In this online world of content marketing, those tools should also be digital.
When I got my first job managing content for a large medical department six years ago, I didn’t know this. I am embarrassed to say, I printed out emails and organized sources in manilla folders back then.
Thankfully, I soon found a better way. Now, I hope to save you a little time and money by sharing the tools I have found that help me the most: Trello, Google Docs, and DropBox. All three integrate perfectly and, as it happens, they are all FREE.
I am still in the honeymoon phase with this app (I switched from Omnifocus this year*), and I’m hoping we’ll be one of those couples holding hands into old age.
Trello is a web-based project management tool with the look of lists and cards on a cork board. You can create multiple boards, invite members to collaborate, and use custom colored labels to your heart’s content.
I love this app because it is so visually oriented. I can look at one client board and immediately see which posts are being written by whom and where in the editorial process they are.
On each card (I use one per blog post) I have checklists and any images or sources relevant to the post. Each card also has a handy comments section for notes and team collaboration.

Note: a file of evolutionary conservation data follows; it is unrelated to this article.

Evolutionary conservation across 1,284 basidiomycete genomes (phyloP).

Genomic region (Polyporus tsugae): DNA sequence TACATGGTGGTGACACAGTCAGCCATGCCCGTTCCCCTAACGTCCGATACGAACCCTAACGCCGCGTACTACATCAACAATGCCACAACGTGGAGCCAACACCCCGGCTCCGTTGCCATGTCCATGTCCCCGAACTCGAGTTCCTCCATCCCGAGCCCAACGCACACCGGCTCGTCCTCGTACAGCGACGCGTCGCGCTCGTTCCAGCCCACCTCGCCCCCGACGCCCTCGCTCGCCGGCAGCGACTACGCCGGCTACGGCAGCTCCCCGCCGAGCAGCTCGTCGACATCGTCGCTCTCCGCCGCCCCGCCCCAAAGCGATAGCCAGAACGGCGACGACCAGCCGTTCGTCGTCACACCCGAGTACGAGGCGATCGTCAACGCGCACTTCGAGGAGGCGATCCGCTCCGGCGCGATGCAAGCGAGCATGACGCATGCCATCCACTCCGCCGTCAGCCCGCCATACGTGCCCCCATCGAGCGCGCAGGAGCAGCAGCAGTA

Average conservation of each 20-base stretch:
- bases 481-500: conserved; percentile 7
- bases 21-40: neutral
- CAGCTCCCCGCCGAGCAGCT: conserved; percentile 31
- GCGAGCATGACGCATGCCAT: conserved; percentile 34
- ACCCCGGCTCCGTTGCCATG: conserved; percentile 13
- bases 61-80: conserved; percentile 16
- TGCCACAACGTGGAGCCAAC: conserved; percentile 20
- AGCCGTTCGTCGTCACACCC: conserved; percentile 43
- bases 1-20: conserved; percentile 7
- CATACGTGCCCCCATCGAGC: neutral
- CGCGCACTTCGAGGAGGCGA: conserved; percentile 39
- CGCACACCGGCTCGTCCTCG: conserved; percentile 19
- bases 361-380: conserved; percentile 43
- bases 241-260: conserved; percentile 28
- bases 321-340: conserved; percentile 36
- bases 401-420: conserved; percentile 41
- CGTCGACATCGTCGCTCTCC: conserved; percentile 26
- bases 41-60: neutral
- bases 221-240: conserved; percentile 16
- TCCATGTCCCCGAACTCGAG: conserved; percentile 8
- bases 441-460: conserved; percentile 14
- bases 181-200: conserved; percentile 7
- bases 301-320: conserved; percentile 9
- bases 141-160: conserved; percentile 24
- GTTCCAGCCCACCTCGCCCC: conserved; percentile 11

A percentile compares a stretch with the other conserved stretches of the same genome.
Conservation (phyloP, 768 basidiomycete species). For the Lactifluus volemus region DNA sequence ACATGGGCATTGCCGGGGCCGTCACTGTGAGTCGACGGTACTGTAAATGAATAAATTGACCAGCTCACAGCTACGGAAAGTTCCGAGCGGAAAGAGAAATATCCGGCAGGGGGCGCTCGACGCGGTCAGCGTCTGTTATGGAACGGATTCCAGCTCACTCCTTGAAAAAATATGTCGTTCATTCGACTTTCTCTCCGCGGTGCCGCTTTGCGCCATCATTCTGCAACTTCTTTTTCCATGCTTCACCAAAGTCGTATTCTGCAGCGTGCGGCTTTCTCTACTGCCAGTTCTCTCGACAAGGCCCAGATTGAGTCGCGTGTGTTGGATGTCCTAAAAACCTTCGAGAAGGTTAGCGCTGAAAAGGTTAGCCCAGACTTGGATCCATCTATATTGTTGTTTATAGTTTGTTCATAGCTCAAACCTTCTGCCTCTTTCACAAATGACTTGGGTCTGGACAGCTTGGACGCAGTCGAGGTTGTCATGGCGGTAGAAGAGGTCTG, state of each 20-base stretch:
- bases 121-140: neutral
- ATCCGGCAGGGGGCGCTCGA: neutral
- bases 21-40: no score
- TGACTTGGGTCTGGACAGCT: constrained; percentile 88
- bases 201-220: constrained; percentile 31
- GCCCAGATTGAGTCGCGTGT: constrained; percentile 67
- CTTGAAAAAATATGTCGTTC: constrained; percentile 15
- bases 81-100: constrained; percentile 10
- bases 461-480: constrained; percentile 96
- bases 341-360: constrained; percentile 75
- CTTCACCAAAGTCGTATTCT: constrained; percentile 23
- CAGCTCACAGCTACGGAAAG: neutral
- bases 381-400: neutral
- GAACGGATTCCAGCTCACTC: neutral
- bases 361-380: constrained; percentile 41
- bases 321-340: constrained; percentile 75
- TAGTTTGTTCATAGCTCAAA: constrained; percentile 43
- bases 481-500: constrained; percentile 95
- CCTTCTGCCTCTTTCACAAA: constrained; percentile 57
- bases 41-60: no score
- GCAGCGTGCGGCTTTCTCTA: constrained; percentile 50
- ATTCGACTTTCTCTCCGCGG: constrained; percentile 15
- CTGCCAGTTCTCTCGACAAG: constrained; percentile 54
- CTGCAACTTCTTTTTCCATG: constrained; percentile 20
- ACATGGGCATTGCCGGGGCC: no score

Another great feature on the Trello card is the ability to directly link to items in the next two tools: Google Docs and DropBox.
Google Docs solves this problem and more. It is free and web-based so anyone can use it. It is also highly compatible with Pages and Microsoft Word, which everyone DOES seem to use. It even integrates well with track changes.
But, I love Google Docs most of all for version control. Multiple writers and editors can collaborate on the same document. This saves time and confusion and more importantly, minimizes the chance of posting the wrong version of a post. The one without the edits and quote you got from your practice doctor, for example.
If you ever deal with files too big to attach to an email, DropBox is for you. I use this most often when I am getting raw materials, like videos, powerpoints, or huge collections of images from doctors I write for. The app is free and you get more storage space the more people you invite to join.
Files from DropBox are easily attached directly to each Trello card. This is also a good workaround to keep the free version of Trello (you need to upgrade to the Pro version for more file storage).
*I happily used Omnifocus for years and it is a terrific desktop app but not so great for collaboration. The learning curve is a bit steep, but this app is powerful. It is really popular among the David Allen Getting Things Done crowd. If you want to learn more about OmniFocus, AsianEfficiency is a great resource.
To be clear, I have no affiliation with the companies that make these apps.